Catholics recall Davenport parish’s history


By Anne Marie Amacher

Steve Imming shows Marie Laake an architectural drawing for Holy Family Church from 1906. An informational meeting on the history of the parish was held Oct. 20.

DAVENPORT — As stained glass windows are being restored at Holy Family Church, the parish hopes to apply for a state grant to help offset costs. A history of the church is required as part of the application process.
Steve Imming of the parish said a complete history isn’t possible because details have been lost over time. The parish learned that its windows are in bad shape; leading that holds the pieces together has softened and many of the windows are bowing.
During an informational meeting Oct. 20 in the parish’s Enright Hall, Imming shared what he had learned about the parish’s history from the beginning through its last major exterior renovation in 1955. Father Robert Harness, the pastor, also gave a brief history on the borders of the Diocese of Davenport.
While at the Davenport Public Library, Imming was told to do much of his research in The Catholic Messenger, the diocesan newspaper. He was directed to the library at St. Ambrose University, Dav­en­port, where microfilm is kept of the newspaper.
Imming has spent hours at the library reading various issues starting with 1897 when the first Holy Family building was designed and built. That building still stands and now houses the Teddy Bear Club Preschool.
Imming, who serves on the parish finance council, also learned the architectural firm’s name and with additional research learned that the company currently is in business as SGGM Architects.
After a visit there, Imming was able to get copies of the architectural plans for the 1897 school (the first church), 1898 temporary church (existing church basement/Enright Hall), 1906 plans for the existing church, 1908 refined plans and also in 1908 a set of revisions, and 1955 plans for a new layer of bricks  for the existing church building.
Father Loras Enright was appointed in 1897 by Bishop Henry Cosgrove to start a new church. Parishioners quickly outgrew the building and Fr. Enright saw the need for a much larger church. He received permission to hold a bazaar to raise funds, Imming said. Fr. Enright also solicited funds from local businesses to reduce the financial burden on his parishioners.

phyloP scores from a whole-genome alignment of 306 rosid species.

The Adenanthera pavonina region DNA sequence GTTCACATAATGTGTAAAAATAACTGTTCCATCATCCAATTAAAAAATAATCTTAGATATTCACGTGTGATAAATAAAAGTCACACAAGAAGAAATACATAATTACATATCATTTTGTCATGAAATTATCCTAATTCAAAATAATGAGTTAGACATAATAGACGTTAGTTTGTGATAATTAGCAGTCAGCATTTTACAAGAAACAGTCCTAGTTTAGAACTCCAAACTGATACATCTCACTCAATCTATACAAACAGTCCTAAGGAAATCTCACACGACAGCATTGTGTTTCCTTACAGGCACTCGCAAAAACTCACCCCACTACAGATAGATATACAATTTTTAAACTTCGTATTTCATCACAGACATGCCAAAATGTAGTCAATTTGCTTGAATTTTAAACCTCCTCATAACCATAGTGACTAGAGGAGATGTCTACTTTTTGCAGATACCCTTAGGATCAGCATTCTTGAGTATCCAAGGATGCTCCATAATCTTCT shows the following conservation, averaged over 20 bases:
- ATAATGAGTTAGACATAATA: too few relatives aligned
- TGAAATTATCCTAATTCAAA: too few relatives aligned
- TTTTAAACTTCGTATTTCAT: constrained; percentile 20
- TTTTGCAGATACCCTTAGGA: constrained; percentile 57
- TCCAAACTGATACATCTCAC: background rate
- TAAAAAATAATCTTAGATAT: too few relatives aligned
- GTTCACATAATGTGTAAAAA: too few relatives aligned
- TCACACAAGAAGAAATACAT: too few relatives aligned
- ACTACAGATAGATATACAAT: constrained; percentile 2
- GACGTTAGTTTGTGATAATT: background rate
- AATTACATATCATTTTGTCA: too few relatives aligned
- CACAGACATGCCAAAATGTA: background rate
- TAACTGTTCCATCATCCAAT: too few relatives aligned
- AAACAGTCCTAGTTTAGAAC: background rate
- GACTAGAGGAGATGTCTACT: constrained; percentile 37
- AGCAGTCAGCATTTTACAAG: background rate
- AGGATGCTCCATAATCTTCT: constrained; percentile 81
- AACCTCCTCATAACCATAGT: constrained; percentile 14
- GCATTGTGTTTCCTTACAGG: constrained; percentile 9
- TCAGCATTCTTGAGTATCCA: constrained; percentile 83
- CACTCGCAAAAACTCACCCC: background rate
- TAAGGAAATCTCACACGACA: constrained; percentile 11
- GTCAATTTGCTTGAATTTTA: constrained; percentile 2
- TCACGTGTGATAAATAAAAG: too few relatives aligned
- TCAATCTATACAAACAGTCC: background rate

By fall 1898, plans were drawn to build a new church. That “new” church currently serves as the basement. After 10 years in the basement, plans for the upstairs were finally approved and work began on the main floor of the church and choir lofts. The current building was dedicated in 1909.
Parishioner Marie Laake graduated from Holy Family School in 1937. She recalled having classes in the original church as well as in the basement of the (current) church. Two grades were together at a time: first and second, then third and fourth in the old church, and fifth and sixth along with seventh and eighth in the basement of the current  church. Laake’s eighth-grade class had three girls and four boys.
Imming held up a wedding photo taken in the church, which shows windows in the sanctuary. He asked if anyone remembered the windows and whether the glass was clear or stained. Parishioners responded that the windows were stained. As to why they were covered up, no one knew.
In 1955, Msgr. Thomas Lawlor had the exterior re-bricked because the original bricks were deteriorating. Windows that let light into the sanctuary were covered over, along with a few other windows. Some of those windows remain, covered on one side by the brick.
The church’s bell tower was said to have been taken down due to a problem with pigeons, parishioners recalled. No one knows where the bell went.
Parishioner Joe Schloemer shared memories of various pastors who have served at Holy Family during his lifetime.
He noted that Fr. Enright served the parish from its inception until 1943. Msgr. Lawlor arrived afterward. “He ran this parish as a business,” Schloemer said. “He was very good.”
“Msgr. (Benjamin) Barnes was very sharp,” Schloemer said. Under Msgr. Barnes’ leadership, the existing school and former convent across the street from the parish property were built.
Msgr. Robert Welch served as the next pastor and had the existing sign in front of the church installed.
Following the informational meeting, parishioners were invited to view the architectural plans and some photos that show the changes over the years to the front entrance of Holy Family Church.

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